Context: Whether long-term socioeconomic problems experienced by many teenage mothers are a reflection of preexisting disadvantage or are consequences of teenage motherhood per se remains unclear.
Methods: National data on all women born in Sweden from 1941 to 1970 who were younger than age 30 when they first gave birth (N=888,044) were analyzed. The outcome measures, assessed during adulthood, were employment status, socioeconomic status, educational attainment, single motherhood, family size, receipt of disability pension and dependence on welfare. Multiple logistic regression techniques were used to adjust for maternal birth cohort and for socioeconomic background of the woman's family.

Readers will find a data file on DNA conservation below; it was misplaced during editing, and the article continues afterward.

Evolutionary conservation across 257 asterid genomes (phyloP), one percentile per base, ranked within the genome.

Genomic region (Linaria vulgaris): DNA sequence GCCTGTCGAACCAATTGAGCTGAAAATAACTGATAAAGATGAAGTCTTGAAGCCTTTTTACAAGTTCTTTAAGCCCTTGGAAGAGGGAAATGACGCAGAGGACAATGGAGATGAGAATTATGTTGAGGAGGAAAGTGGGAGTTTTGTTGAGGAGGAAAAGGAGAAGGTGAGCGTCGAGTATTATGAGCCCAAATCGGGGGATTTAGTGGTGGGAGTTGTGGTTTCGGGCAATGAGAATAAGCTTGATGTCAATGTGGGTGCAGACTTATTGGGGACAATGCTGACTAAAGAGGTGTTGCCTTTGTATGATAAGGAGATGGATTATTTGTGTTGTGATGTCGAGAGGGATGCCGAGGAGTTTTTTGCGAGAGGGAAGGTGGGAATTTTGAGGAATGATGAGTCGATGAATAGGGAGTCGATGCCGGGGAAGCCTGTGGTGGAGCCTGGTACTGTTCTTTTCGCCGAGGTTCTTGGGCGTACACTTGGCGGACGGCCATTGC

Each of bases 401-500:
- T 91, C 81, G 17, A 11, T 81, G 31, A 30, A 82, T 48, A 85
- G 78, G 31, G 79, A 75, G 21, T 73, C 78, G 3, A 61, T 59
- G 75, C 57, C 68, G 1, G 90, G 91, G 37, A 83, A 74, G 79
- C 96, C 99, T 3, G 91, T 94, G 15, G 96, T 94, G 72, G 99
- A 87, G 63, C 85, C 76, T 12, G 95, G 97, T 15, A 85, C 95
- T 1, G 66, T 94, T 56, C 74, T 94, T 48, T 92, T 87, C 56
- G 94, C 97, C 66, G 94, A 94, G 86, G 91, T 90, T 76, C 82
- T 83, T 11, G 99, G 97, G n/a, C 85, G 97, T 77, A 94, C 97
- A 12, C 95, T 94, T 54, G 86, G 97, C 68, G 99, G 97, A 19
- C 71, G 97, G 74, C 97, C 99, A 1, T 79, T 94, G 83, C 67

Results: Compared with Swedish women who first gave birth at ages 20-24, those who were teenage mothers had significantly increased odds of each unfavorable socioeconomic outcome in later life, even after the data were adjusted for family socioeconomic situation and maternal birth cohort. For example, teenage motherhood was positively associated with low educational attainment (odds ratios of 1.7-1.9, depending on the specific age during adolescence when the woman gave birth), with single living arrangements (odds ratios, 1.5-2.3), with high parity (odds ratios, 2.6-6.0), with collecting a disability pension (odds ratios, 1.6-1.9) and with welfare dependency (odds ratios, 1.9-2.6). These trends were usually linear, with the highest odds ratios corresponding to women who had had their first child at the youngest ages.
Conclusions: A longitudinal analysis of record-linkage data from Sweden supports the view that childbearing during adolescence poses a risk for socioeconomic disadvantage in later life--even for adolescents from relatively comfortable backgrounds and for those who studied beyond elementary school.